Yolanda T. Marshall
Yolanda T. Marshall is born in Georgetown, Guyana. Her parents are Herbert Marshall, a popularly known guitarist, and Hazel Marshall, who graduated from the all-girls Bishop High school and the University of Guyana. Yolanda's parents divorced when she was five years old, and she lived with her mother and sister. According to Yolanda, she frequently visited her grandparents Alma and Livingstone, who resided on Bent Street.
At the age of 8, she learned to play the guitar with the grandparents' help, both talented guitarists. Using the grandfather's acoustic guitar, the father taught her how to play Jazz, church music, and folk music. At the same time, Yolanda began writing short poems in the back of her books, which she uses in school.
Yolanda attended St Margaret's primary school, and upon completion, she joined Central High School. In high school, she managed to join the high school folk's song band as both a guitarist and a singer in form two. At the age of fourteen, Yolanda and her younger sister left Guyana to live with her mother in Canada permanently. As she continued to grow, her love for guitar reduced while the love for poems increases with time alongside painting. While studying in Toronto, Yolanda regularly took art classes that she describes as “haven.” She also attended Seneca College in Toronto. Upon graduation, she developed several hobbies in various fields such as coding, website creation, message board forums, and make-up artistry.
During his visits to Toronto, Yolanda's father encouraged her to continue playing the guitar. At the age of twenty, she performs on stage with her father in jazz clubs. By this time, Yolanda wrote several poems that she decided to share on blogs while finding an opportunity to perform at a few poetry jams. While attending the University of Toronto in 2008, she decides to publish her first book at age twenty-nine. Her early poetry book “Obayifo,” originated from the Ashanti tribe and implied the African witch's name. Her book Obayifo is a collection of Yolanda’s short poems over the years.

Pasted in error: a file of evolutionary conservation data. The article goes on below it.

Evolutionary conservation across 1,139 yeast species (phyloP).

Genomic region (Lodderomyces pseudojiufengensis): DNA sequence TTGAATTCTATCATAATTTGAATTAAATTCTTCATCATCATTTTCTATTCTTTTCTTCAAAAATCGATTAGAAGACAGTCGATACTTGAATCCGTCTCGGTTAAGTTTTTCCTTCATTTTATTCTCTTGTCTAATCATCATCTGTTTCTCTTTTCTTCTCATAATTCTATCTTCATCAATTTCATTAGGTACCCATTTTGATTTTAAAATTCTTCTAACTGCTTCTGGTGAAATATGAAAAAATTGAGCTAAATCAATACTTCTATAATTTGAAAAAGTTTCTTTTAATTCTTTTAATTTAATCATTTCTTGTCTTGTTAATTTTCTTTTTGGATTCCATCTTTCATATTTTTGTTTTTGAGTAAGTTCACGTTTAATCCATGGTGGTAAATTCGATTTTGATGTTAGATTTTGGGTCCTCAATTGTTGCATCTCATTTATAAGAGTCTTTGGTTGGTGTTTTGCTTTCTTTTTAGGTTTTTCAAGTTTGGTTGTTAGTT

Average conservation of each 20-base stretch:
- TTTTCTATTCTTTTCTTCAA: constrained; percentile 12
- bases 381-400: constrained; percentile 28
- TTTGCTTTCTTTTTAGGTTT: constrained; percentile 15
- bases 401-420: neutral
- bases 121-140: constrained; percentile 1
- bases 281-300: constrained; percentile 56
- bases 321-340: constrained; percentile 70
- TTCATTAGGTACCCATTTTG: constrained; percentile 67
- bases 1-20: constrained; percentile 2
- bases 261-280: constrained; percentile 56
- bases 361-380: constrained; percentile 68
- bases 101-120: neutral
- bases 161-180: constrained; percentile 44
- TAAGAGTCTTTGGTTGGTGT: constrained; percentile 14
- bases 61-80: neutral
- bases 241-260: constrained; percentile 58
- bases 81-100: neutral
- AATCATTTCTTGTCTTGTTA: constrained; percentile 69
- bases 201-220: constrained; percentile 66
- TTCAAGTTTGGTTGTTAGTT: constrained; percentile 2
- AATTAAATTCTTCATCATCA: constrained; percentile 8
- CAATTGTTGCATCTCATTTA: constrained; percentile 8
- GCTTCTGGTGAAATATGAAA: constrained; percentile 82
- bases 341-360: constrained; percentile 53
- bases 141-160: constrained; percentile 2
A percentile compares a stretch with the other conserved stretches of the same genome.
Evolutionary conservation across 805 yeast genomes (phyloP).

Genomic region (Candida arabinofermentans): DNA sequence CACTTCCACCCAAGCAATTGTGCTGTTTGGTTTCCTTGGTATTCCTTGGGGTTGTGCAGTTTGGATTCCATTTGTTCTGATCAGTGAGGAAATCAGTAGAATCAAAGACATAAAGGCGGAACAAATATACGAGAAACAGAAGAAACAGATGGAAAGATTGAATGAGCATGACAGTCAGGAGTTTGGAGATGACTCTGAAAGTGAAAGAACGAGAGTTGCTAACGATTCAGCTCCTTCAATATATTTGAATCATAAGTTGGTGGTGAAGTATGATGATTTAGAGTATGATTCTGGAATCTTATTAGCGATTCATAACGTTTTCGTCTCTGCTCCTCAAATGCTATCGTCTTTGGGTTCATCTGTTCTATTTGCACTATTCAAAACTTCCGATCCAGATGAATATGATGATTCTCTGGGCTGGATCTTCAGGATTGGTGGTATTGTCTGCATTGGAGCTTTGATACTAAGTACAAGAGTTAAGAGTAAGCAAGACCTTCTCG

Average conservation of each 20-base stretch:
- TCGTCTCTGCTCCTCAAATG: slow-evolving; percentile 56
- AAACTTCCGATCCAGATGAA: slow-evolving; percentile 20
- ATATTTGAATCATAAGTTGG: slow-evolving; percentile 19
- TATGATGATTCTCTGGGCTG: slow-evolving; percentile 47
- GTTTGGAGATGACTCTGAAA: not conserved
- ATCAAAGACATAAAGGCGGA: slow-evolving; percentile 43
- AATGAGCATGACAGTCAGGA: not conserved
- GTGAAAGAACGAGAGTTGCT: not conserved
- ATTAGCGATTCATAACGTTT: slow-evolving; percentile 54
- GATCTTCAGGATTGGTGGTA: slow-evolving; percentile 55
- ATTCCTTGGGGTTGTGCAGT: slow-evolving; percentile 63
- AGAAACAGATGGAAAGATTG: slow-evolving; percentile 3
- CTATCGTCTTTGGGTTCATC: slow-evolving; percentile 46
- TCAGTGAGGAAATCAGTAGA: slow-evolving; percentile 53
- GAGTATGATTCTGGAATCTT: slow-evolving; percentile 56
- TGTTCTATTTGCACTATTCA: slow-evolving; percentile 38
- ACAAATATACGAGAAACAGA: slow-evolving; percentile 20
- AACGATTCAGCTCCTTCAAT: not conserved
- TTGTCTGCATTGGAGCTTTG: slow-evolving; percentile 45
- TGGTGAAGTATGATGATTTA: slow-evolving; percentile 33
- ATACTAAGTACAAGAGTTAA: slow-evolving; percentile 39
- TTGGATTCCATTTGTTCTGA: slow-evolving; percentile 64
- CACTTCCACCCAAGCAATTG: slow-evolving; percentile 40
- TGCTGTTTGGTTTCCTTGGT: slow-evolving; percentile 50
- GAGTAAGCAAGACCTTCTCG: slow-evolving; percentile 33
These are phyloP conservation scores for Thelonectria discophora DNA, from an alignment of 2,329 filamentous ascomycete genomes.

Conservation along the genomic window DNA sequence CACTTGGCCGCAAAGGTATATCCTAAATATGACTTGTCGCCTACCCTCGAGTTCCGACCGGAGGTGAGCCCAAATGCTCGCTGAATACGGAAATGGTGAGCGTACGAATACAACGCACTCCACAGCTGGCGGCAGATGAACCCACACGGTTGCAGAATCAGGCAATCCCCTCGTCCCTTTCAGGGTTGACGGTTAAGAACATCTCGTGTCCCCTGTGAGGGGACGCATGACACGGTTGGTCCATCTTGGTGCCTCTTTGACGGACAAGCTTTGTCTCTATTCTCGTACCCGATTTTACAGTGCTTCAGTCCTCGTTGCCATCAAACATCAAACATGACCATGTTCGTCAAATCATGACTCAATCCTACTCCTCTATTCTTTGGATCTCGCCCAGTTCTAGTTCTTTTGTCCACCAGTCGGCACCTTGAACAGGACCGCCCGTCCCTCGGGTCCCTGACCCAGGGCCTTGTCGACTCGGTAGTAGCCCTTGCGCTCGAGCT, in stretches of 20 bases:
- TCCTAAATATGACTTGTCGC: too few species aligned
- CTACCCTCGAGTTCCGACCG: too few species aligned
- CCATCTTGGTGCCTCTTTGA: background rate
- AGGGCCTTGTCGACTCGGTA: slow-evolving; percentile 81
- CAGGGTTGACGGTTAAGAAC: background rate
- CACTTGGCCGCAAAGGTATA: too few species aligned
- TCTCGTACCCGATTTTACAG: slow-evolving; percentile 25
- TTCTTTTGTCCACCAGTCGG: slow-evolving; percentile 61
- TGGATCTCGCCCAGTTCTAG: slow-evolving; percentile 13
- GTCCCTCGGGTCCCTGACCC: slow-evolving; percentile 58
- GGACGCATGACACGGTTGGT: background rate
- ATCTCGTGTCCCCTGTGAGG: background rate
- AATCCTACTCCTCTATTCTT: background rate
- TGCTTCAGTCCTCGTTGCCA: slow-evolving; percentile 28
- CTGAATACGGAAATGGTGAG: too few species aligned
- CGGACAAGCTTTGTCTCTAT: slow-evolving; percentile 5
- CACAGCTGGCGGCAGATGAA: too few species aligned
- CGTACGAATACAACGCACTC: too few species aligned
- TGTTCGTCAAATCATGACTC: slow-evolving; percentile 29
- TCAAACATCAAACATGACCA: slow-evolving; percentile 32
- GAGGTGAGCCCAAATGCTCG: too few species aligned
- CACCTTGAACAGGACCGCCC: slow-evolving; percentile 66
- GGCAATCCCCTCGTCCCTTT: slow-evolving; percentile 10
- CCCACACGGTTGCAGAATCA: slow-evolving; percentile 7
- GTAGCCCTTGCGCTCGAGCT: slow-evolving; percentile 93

Yolanda also worked as an assistant buyer in fashion within the Hudson Bay Corporate office. During this time, she familiarizes herself with the process of selling her book. With her new-found knowledge, she followed a career path in the publishing field, which led to her position as a manager in e-commerce accounting for Canada's largest Academic Publishing Company.
She wrote her second book in 2015, called Keman’s First Carnival, after giving birth to a son named Miles Wangai Muchemi, which was published by Garnalma Press in 2016. In 2017, Yolanda received the CIBWE (Canada's International Black Women) award. In the same year, she published Messages on Dried Leaves. After that publication, another one followed called A Piece for Black Cake for Santa. And later in that same year, Keman’s First Carnival was published, which is her second children's book. Her love of books started at a young age when her parents read books to her as a child. Now with her son, she continues her reading practice.
Author profile written by Pamela Shivdyal.
Learn more at Yolanda T. Marshall’s official website